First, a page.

The patented advance file-fingerprinting makes it computationally very easy to filter common content like – same paragraphs in different documents, a same CCed email, media rich corporate presentations etc. This cuts down time for backup by 10 times and reduces bandwidth and storage utilization by 90%.

Other Interesting Features

Another good use of the Gobal Single Instance File System is – Continuous Data protection. The user after starting the restore can see how his files changes over time. Which gives him an option to restore point-in-time data from any point in the past. The marketing name for the feature is – “Eternity. Never lose a file. Ever.” A long name, but serves its meaning :)

Business Opportunities

The same technology/product can be stripped down to backup PDAs and scaled up to backup servers. A good use case would be to reduce time for backup of bunch of related remote servers.


  1. Ankur P 12 years ago


    Your claims about Avamar technology are not correct. Their technique is neither block-based, nor is their checksum computation “expensive”. They use a technique they call “sticky byte factoring”, which uses simple rolling checksums to generate variable sized chunks of data and to find differences. See their patent application for details: http://is.gd/C01 You can see that their technique is highly suited for remote office kind of situations. PureDisk used to do fixed-size chunking, but I had heard that they have also started moving towards an algorithm very much like Avamar’s.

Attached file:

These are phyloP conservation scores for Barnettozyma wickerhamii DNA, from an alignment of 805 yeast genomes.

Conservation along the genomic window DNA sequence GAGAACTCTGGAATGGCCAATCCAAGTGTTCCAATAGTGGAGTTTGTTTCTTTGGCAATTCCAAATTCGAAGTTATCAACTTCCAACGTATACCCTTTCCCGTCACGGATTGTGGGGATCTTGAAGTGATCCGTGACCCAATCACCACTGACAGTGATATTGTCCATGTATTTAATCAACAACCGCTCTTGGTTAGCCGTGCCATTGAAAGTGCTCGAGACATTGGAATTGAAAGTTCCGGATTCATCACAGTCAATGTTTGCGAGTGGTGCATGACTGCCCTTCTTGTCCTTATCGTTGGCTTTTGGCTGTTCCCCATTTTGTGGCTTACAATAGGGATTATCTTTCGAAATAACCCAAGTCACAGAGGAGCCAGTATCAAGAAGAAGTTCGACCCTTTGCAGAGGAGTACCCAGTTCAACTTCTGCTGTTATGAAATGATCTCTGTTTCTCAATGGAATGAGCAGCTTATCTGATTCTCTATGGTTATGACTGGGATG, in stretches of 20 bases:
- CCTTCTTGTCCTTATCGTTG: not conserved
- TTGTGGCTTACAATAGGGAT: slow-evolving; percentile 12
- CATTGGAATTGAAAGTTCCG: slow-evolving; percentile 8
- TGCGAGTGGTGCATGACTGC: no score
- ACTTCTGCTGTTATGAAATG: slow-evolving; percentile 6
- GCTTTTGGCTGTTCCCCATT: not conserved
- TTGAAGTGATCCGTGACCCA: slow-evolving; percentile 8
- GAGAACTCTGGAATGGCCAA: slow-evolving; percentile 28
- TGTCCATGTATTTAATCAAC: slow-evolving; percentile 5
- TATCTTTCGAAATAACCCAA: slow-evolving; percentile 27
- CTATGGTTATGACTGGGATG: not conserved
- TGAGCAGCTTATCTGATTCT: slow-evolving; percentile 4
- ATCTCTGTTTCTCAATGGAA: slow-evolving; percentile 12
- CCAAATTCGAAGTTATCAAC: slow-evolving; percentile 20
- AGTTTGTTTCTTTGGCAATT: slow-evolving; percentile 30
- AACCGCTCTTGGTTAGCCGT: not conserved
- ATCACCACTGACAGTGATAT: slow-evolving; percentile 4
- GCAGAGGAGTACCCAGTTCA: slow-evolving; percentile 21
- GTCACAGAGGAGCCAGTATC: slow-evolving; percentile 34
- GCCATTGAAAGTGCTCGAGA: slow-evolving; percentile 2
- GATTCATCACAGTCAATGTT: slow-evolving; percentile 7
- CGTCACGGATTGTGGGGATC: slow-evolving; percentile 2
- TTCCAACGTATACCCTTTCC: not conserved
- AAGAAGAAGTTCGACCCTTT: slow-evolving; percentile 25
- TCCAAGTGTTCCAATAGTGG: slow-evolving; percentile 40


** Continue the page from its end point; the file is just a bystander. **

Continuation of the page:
Also, when you say “linear polynomial based hash”, I guess you mean Rabin fingerprinting. Rsync also uses similar fingerprinting to reduce latencies.

    – Ankur.

  2. Jaspreet 12 years ago


    Thanks for the information on Avamar. Yup, I also came to know about that some time back.

    The approach followed by rsync, avamar and pure disk is to narrow down the delta change from the previous backup of the same data.

    We are creating fingerprints which can be matched with any “similar” data from any source. The important step is to –

    1. choose block boundaries which can be checked for hash against data from other sources.
    2. compute this and check it against server in real time.

    This makes sense for Laptop backups where duplicates are between machines. The pitch is for time not storage space.

  3. Davish Bhardwaj 11 years ago

    Your blog is very intresting.
    I began my research on data deduplication after reading your blog.
    But after I’m done with my research on Dedupe,I want to know where to showcase my research.
    Actually I have developed an Algorithm for Variable size block Deduplication which I think is best in the storage domain industry in terms of Deduplication ration with an additional blend of fast processing.
    Can Anybody there help me out.

    Thanks in advance.